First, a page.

Prince by George M Johnson
Illustration by Elena Durey
George M. Johnson is a Journalist and Activist located in the NYC area. He has written for Entertainment Tonight, EBONY, TheGrio, TeenVogue, NBC News and several other major publications, covering race, gender, health, and pop culture. Follow him on Facebook, Twitter, or Instagram
My heroes that were stolen. The Heroes that taught me I was one too.
Who is your hero George? Oddly enough, I feel like I haven’t been asked this question in some time, and can’t even remember who I named as that person when I was a child. My assumption would be my mother, because she is the strongest person I know. However, as I got older I realized that she was mother, and now even better my friend so the “hero” category seemingly got erased for most folks I looked up to growing up. However, in a bittersweet moment, the day I found my hero was his last day on Earth, and for that I’m forever changed.
April 21, 2016 would be that day when I realized what it was like to lose someone you didn’t know but always held as the person you aspired to be. The person that saved you when you weren’t able to save yourself, and serve as a reminder that your existence was necessary and needed. When Prince died, I didn’t think that it would hit me the way that it did. I remember being at work going from office to office discussing it with my co-workers. Working at an agency of majority Black gay/queer fox, it was therapeutic as we all found a common bond in his loss. What I didn’t expect was for was the connection I would feel, not so much to his music as much as I did to his being.
From childhood, I’ve always known that I was different, and because of that I did everything in my power to protect myself from so many who couldn’t understand. I recall as a child seeing Prince in the infamous Yellow suit. It was during the 1991 VMA’s when he took to the stage in the ass-less pant suit that set the world of entertainment ablaze, as there was no social media back then. It resonated with me, as the infatuation began with me seeing another man be so carefree. I was just a boy, but I knew that people like me existed and that if I could make it to being an adult, I too could exist.
Prince was a radical music icon that often blurred the lines of sexuality, androgyny, and made weird cool. He sold over 100 million records worldwide, won 7 Grammy Awards, and even an Oscar for his film Purple Rain. He was defiant, unapologetic and took on the music industry; at one point changing his name to “The Artist formally known as Prince” and then a symbol after a contractual dispute with Warner Brothers. He was eclectic, over the top, wore makeup and heels without being defined by his choices in appearance.
I was about 7 years old when I really knew that life was going to be a little bit harder for me, after a situation happened at elementary school over my use of the word “honey child” to other students. I was smart but very sassy for a “boy”, and during the early 90’s that was not something people were used to. So, I retreated and did my best to mask it with the use of sports and academics, trying to be best at both so that people would be less likely to pick on me. I still never looked at Prince as my hero, but more as my reflection. I gravitated to female singers and celebs and friends who shared my same effeminate ways, but knew that my visibility would exist one very similar to Prince.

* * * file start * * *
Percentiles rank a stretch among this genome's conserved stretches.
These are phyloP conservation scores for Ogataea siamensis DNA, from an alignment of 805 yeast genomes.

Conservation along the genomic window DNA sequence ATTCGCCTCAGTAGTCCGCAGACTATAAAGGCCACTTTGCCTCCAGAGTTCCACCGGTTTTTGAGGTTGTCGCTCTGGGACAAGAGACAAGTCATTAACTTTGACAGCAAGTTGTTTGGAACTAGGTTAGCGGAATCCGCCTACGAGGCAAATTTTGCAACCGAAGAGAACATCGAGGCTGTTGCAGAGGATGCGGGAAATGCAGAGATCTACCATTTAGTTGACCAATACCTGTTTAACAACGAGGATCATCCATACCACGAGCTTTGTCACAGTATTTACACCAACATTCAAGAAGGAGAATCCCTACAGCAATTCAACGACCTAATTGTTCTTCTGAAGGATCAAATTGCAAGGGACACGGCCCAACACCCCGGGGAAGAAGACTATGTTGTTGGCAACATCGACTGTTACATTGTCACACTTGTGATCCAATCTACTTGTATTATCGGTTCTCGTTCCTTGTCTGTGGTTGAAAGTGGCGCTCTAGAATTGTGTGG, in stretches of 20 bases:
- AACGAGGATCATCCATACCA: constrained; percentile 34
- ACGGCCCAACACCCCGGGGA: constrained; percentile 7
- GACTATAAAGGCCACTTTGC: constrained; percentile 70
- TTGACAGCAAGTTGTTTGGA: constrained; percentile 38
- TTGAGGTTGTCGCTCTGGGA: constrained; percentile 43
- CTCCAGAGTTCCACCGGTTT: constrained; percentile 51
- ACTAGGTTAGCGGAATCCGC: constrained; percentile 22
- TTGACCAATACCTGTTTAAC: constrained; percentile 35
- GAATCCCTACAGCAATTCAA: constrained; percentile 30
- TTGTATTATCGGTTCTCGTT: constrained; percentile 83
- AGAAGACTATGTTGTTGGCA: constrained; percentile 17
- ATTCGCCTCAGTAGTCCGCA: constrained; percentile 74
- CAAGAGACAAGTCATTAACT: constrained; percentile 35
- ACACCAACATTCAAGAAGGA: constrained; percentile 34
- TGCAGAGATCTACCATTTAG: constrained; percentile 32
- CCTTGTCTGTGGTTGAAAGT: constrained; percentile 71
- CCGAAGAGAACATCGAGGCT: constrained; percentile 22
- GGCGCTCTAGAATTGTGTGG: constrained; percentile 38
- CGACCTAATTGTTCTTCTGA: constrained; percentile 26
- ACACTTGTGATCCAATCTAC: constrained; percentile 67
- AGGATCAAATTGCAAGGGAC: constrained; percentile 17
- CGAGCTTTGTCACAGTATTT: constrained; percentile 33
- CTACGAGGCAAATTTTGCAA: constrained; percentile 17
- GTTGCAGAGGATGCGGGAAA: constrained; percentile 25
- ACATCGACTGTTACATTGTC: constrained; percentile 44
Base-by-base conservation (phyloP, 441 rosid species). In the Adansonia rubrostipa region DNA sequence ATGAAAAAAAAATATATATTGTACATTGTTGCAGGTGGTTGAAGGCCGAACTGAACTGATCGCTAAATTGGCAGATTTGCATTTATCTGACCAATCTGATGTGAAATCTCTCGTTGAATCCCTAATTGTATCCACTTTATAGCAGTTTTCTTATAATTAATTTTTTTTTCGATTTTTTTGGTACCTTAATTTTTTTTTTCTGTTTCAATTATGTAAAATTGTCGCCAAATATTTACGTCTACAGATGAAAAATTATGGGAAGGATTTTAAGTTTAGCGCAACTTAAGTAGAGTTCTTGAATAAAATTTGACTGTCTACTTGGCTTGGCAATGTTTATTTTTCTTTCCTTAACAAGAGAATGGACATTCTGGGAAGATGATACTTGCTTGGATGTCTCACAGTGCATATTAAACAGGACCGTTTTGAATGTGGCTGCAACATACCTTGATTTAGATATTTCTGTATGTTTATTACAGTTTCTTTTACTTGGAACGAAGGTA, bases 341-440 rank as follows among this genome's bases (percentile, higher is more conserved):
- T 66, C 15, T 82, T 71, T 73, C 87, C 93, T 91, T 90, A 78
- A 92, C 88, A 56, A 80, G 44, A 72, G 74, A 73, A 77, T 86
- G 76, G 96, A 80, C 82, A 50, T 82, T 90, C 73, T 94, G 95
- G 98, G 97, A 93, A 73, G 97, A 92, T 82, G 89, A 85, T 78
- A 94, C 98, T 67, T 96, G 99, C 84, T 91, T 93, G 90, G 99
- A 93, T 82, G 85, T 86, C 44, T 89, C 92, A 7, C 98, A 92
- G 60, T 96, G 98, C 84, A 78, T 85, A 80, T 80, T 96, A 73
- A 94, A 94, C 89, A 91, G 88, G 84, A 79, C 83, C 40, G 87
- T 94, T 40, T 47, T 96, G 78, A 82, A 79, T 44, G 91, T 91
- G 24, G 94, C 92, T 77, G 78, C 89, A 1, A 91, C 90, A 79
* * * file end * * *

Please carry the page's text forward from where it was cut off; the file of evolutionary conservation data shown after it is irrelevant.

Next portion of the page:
The day he died, I went through emotions I had never felt before. I recall calling my Aunt whose favorite artist was Prince. We were talking and then it hit me like a ton of bricks. I began crying uncontrollably and said, “He was the first person I remember being just like me and now he’s gone.” It was the moment that I realized that as a Black Queer child, I wasn’t allowed to have a hero that was “weird.” I wasn’t allowed to have a life where I could publically idolize someone who wasn’t straight and masculine. It wasn’t until I was an adult that I realized I had hero’s that had been stolen from me. From Alvin Ailey, to Sylvester, to Marsha P. Johnson there were these people who existed publicly and proudly like me, that I was never meant to see. Prince’s death however, taught me that if I didn’t continue to live my life publicly, some other child’s hero would be stolen too.
As a public figure living my life as a Queer person of color, it is important that I remain steadfast in my visibility and representation for next set of children who are deserving to have a hero in many of us. Our stories being shared in media will continue to drive and dictate the narratives needed to nurture their survival. They deserve to have a chance at having someone to look up to and idolize, as a direct reflection that people like them exist and that they too have people willing to takes societies blows so that they may have it a little bit easier.
It was only as an adult that I was able to learn about my hero’s, and now their stories, music, media, and lives continue to be a blueprint and roadmap for me. I like to think it was meant to be this way, and if it hadn’t been I might not be the person that I am today.
Illustrator Elena Durey is an queer Irish illustrator, currently studying BA (Hons) Illustration in sunny Falmouth and would like to meet your dog.